At a high level, subnets and VLANs are analogous in that they both deal with segmenting or partitioning a portion of the network. However, VLANs are data link layer (OSI layer 2) constructs, while subnets are network layer (OSI layer 3) IP constructs, and they address (no pun intended) different issues on a network. Although it’s a common practice to create a one-to-one relationship between a VLAN and subnet, the fact that they are independent layer 2 and layer 3 constructs adds flexibility when designing a network.
Subnets (IPv4 implementation)
An IP address can be logically split (a.k.a. subnetting) into two parts: a network/routing prefix and a host identifier. Network devices that belong to a subnet share a common network/routing prefix in their IP address. The network prefix is determined by applying a bitwise AND operation between the IP address and subnet mask (typically 255.255.255.0). Using an example address of 192.168.5.130, the network prefix (subnet) is 192.168.5.0, while the host identifier is 0.0.0.130.
Traffic is exchanged or routed between subnetworks via routers (many modern switches also include router functionality) when the routing/subnet prefixes of the source address and the destination address differ. A router constitutes the logical and/or physical boundary between subnets.
The benefits of subnetting a network vary with each deployment scenario. In large organizations or those using Classless Inter-Domain Routing (CIDR), it’s necessary to allocate address space efficiently. It may also enhance routing efficiency, or have advantages in network management when subnetworks are administered by different internal groups. Subnets can be arranged logically in a hierarchical architecture, partitioning an organization’s network address space into a tree-like routing structure.
A VLAN has the same attributes as a physical local area network, but it allows for devices to be grouped together more easily, even if they are not connected on the same network switch. Separating ports by VLAN groups separates their traffic in a similar fashion to connecting the devices to a separate, distinct switch of their own. VLANs can provide a very high level of security with great flexibility for a comparatively low cost.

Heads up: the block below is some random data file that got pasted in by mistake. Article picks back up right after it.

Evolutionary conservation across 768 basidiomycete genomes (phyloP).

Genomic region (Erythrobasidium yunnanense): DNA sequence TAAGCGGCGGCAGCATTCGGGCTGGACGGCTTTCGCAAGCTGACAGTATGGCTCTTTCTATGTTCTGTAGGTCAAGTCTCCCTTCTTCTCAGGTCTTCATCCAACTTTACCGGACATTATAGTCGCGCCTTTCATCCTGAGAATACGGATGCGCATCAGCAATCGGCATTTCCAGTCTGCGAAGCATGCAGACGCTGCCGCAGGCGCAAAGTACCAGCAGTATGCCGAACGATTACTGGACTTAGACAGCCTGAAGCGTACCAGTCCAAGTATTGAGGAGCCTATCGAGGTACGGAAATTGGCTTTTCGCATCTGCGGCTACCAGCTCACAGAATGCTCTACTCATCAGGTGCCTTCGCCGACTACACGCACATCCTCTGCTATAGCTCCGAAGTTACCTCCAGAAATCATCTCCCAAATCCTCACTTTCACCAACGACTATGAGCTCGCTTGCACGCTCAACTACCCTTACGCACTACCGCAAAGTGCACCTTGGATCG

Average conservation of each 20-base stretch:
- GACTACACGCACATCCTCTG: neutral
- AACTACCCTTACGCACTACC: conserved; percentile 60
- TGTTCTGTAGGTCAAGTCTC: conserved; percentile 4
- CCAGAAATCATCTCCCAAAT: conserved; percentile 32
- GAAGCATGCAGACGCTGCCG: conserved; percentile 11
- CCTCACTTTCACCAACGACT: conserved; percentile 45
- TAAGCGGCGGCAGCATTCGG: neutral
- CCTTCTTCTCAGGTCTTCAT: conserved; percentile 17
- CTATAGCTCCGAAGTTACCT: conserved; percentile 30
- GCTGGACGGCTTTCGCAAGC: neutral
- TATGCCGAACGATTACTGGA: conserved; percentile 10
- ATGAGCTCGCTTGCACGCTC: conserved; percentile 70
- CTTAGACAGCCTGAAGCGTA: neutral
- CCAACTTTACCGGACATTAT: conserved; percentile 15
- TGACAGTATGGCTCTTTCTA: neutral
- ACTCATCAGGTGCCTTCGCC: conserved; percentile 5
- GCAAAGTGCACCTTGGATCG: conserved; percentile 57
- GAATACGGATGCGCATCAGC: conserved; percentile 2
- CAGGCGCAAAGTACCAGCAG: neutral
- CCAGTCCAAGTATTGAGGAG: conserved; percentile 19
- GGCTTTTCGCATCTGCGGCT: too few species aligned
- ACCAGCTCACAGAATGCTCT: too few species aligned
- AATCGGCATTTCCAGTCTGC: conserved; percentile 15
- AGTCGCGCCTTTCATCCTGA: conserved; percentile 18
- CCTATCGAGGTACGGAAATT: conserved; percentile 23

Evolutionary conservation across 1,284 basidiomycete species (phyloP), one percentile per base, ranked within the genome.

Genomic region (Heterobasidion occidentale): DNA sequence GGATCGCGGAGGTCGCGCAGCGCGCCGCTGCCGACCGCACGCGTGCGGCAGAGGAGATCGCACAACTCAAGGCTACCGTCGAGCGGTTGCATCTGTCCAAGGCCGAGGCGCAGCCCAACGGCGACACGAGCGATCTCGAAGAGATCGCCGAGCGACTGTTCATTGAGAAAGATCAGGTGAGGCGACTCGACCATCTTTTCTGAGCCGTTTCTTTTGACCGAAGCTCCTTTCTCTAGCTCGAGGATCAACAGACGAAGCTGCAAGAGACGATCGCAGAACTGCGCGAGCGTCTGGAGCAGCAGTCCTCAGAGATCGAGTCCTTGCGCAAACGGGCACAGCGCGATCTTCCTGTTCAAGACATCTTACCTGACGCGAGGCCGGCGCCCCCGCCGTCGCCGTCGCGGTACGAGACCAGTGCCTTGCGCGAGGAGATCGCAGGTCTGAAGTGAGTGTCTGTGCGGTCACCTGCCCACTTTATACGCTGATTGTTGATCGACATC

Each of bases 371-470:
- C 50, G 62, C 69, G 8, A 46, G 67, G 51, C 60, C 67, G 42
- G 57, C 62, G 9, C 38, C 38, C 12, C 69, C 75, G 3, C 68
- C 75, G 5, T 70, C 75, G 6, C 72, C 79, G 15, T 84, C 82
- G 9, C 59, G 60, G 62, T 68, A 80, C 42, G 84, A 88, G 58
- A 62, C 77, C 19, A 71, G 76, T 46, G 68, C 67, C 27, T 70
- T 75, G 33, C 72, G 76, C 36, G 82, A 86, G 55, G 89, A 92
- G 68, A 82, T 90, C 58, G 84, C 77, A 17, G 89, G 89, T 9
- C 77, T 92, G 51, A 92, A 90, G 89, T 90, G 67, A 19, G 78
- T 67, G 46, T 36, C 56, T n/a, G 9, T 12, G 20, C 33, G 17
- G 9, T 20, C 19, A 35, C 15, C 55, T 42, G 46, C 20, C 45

Network architects use VLANs to segment traffic for issues such as scalability, security, and network management. Switches can’t (or at least shouldn’t) bridge IP traffic between VLANs because doing so would violate the integrity of the VLAN broadcast domain, so if one VLAN becomes compromised in some fashion, the remainder of the network will not be impeded. Quality of Service schemes can optimize traffic on VLANs for real-time (VoIP) or low-latency requirements (SAN).
Without VLANs, a switch considers all devices on the switch to be in the same broadcast domain, so VLANs can essentially create multiple layer 3 networks on a single physical infrastructure. For example, if a DHCP server is plugged into a switch it will serve any host on that switch that is configured for DHCP. By using VLANs, the network can be easily split up so some hosts will not use that DHCP server and will obtain link-local addresses, or obtain an address from a different DHCP server.
You can have one physical network and configure two or more logical networks by simply assigning different subnets, like 192.168.0.0 and 192.168.1.0. The problem, though, is that both subnets transmit data through the same switch. Traffic going through the switch can be seen by all other hosts, no matter which subnet they’re on. The result is that security is low and there will be less bandwidth available since all traffic uses the same backbone.
As an alternative, you can create a VLAN for each logical network. Bandwidth availability for each VLAN (or logical network) is no longer shared, and security is improved because the switch that connects each VLAN network (in theory…) will not allow traffic to cross between the VLANs.
Usually VLANs are the better choice for many applications, including audio, but there are times when subnetting makes sense. The main reasons are:
- Mitigating performance problems because LANs can’t scale indefinitely. Excessive broadcasts or flooding of frames to unknown destinations will limit their scale. Either of these conditions can be caused by making a single broadcast domain in an Ethernet LAN too big. Bandwidth exhaustion (unless it’s caused by broadcast packets or flooding of frames) is not typically solved with VLANs and subnetting, though, since they won’t increase the amount of bandwidth available. It usually happens because of a lack of physical connectivity (too few NICs on a server, too few ports in a group, the need to move up to a faster port speed, etc.). The first step is to monitor network traffic and identify trouble spots. Once you know how traffic moves around on your LAN, you can begin to think about subnetting for performance reasons.
- A desire to limit / control traffic moving between hosts at layer 3 or above. If you want to control IP (or TCP, or UDP, etc.) traffic between hosts, rather than attacking the problem at layer 2, you might consider subnetting and adding firewalls / routers with ACLs between the subnets.
For more information, check out the tech notes posted on Cornerstone.